3 Right Rotation Prg.Fm. Z’’ Clockwise 3 Left Rotation Prg.Fm. Z’’ Anti-clockwise
LNeckAngles 1 Forward Tilt Thorax Y Clockwise RNeckAngles 1 Forward Tilt Thorax Y Clockwise
2 Left Tilt Thorax X’ Clockwise 2 Right Tilt Thorax X’ Anti-clockwise
3 Left Rotation Thorax Z’’ Clockwise 3 Right Rotation Thorax Z’’ Anti-clockwise
LSpineAngles 1 Forward Thorax Tilt Pelvis Y Anti-clockwise RSpineAngles 1 Forward Thorax Tilt Pelvis Y Anti-clockwise
2 Left Thorax Tilt Pelvis X’ Clockwise 2 Right Thorax Tilt Pelvis X’ Anti-clockwise
3 Left Thorax Rotation Pelvis Z’’ Anti-clockwise 3 Right Thorax Rotation Pelvis Z’’ Clockwise
LShoulderAngles 1 Flexion Thorax Y Anti-clockwise RShoulderAngles 1 Flexion Thorax Y Anti-clockwise
2 Abduction Thorax X’ Anti-clockwise 2 Abduction Thorax X’ Clockwise
3 Internal Rotation Thorax Z’’ Anti-clockwise 3 Internal Rotation Thorax Z’’ Clockwise
LElbowAngles 1 Flexion Humeral Y Anti-clockwise RElbowAngles 1 Flexion Humeral Y Clockwise
2 Humeral X’ 2 Humeral X’
3 Humeral Z’’ 3 Humeral Z’’
LWristAngles 1 Ulnar Deviation Radius X Clockwise RWristAngles 1 Ulnar Deviation Radius X Anti-clockwise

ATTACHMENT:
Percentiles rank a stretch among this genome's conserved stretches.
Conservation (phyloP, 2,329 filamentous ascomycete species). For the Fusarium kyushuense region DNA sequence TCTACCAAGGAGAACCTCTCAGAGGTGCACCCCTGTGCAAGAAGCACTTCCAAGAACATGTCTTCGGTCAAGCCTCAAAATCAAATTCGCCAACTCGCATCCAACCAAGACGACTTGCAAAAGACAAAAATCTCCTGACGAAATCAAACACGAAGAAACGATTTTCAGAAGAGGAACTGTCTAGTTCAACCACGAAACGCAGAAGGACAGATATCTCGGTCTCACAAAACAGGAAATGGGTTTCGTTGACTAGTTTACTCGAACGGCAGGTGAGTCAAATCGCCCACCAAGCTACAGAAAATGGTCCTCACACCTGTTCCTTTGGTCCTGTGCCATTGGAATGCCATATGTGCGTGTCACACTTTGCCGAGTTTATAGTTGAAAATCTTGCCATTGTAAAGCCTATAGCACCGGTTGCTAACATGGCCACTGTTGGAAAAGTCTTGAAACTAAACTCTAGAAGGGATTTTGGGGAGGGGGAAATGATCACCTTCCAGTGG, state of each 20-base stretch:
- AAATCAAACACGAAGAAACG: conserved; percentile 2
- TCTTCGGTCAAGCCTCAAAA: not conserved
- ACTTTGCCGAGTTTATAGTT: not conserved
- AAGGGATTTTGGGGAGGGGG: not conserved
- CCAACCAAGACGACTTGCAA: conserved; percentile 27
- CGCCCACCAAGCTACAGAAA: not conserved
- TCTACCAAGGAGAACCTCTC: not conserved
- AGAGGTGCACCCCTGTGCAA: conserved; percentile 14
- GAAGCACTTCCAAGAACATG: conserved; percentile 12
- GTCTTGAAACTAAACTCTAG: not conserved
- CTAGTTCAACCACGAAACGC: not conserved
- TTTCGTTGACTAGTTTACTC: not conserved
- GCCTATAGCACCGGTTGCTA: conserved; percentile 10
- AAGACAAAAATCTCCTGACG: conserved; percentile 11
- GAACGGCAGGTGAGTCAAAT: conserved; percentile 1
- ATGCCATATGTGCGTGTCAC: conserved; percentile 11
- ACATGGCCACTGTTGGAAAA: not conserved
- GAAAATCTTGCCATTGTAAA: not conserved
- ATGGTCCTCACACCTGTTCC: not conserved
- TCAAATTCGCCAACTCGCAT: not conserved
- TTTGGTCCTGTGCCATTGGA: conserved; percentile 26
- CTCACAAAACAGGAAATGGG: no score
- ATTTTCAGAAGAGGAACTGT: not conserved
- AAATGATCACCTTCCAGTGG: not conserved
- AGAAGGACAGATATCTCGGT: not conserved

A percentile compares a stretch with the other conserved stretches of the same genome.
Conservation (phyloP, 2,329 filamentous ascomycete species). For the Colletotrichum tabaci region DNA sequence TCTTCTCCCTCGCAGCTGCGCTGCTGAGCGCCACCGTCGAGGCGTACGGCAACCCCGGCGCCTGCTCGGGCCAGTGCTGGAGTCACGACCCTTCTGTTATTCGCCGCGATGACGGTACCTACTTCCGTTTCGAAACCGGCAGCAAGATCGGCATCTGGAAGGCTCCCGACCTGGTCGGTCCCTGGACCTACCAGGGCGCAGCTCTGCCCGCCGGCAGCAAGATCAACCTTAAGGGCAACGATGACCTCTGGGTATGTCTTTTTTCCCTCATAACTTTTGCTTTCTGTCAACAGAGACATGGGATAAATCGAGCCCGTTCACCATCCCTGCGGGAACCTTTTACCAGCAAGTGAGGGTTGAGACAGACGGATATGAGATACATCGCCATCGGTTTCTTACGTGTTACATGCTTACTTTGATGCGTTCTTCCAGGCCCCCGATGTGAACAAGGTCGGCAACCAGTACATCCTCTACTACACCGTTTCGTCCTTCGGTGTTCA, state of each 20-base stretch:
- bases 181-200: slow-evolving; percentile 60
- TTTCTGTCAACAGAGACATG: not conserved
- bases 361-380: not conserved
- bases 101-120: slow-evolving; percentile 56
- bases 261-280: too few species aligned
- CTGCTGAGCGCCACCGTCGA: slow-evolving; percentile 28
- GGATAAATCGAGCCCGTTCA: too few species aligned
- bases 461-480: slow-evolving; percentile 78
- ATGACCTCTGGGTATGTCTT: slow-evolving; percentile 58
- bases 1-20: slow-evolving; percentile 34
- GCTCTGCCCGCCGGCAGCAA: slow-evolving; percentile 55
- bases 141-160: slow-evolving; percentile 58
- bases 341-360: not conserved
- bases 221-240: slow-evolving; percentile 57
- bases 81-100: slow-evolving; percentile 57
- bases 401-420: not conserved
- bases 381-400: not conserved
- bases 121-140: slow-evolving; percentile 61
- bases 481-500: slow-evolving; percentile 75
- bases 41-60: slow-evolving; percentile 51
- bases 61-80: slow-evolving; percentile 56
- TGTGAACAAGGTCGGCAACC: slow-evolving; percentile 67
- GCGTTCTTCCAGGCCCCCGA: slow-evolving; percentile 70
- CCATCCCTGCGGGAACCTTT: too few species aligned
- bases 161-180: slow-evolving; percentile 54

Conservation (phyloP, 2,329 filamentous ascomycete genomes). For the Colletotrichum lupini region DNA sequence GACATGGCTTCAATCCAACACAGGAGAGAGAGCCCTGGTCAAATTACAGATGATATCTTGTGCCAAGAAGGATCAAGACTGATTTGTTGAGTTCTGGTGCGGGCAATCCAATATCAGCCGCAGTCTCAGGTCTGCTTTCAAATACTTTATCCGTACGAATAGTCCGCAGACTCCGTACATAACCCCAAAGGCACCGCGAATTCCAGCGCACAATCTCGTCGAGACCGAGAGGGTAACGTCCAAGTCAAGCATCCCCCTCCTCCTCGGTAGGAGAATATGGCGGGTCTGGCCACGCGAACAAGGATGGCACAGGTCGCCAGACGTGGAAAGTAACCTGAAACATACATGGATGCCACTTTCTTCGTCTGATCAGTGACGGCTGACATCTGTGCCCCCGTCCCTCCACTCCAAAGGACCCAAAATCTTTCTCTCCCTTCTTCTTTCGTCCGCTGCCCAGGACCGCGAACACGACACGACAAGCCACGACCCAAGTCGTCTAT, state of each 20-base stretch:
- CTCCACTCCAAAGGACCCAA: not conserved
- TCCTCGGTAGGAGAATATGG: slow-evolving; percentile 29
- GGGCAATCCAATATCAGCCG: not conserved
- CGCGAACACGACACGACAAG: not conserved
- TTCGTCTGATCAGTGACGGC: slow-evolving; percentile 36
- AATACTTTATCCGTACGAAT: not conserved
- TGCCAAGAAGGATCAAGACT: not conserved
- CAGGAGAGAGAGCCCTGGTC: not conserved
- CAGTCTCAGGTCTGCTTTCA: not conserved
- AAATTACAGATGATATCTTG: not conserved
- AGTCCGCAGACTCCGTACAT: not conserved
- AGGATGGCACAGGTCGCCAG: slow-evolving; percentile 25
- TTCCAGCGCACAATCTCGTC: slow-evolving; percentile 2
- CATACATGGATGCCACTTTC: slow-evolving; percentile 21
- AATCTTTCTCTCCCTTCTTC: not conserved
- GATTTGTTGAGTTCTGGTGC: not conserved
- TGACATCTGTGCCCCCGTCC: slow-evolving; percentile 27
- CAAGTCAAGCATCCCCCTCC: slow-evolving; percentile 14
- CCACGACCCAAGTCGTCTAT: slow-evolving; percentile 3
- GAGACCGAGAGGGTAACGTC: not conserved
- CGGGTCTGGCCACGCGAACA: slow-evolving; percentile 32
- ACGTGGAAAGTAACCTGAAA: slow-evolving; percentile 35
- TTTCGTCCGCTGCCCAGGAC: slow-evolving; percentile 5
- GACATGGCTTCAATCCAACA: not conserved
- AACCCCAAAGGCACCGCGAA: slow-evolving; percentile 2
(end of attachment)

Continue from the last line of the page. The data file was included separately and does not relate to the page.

2 Extension Radius Y’ Clockwise 2 Extension Radius Y’ Clockwise
3 Internal Rotation Radius Z’’ Clockwise 3 Internal Rotation Radius Z’’ Anti-clockwise

What are the Lower Body Segment angles from Plug-in Gait?

The table below displays the Lower Body Segment angles from Plug-in Gait.

All Lower Body angles are calculate in rotation order YXZ except for Ankle Angles which are calculated in order YZX.

As Euler angles are calculated, each rotation causes the axis for the subsequent rotation to be shifted. X’ indicates an axis which has been acted upon and shifted by one previous rotation, X’’ indicates a rotation axis which has been acted upon and shifted by two previous rotations.

Angles Positive Rotation Axis Direction Angles Positive Direction Axis Direction
LPelvisAngles 1 Anterior Tilt Prg.Fm. Y Anti-clockwise RPelvisAngles 1 Anterior Tilt Prg.Fm. Y Anti-clockwise
2 Upward Obliquity Prg.Fm. X’ Anti-clockwise 2 Upward Obliquity Prg.Fm. X’ Clockwise
3 Internal Rotation Prg.Fm. Z’’ Clockwise 3 Internal Rotation Prg.Fm. Z’’ Anti-clockwise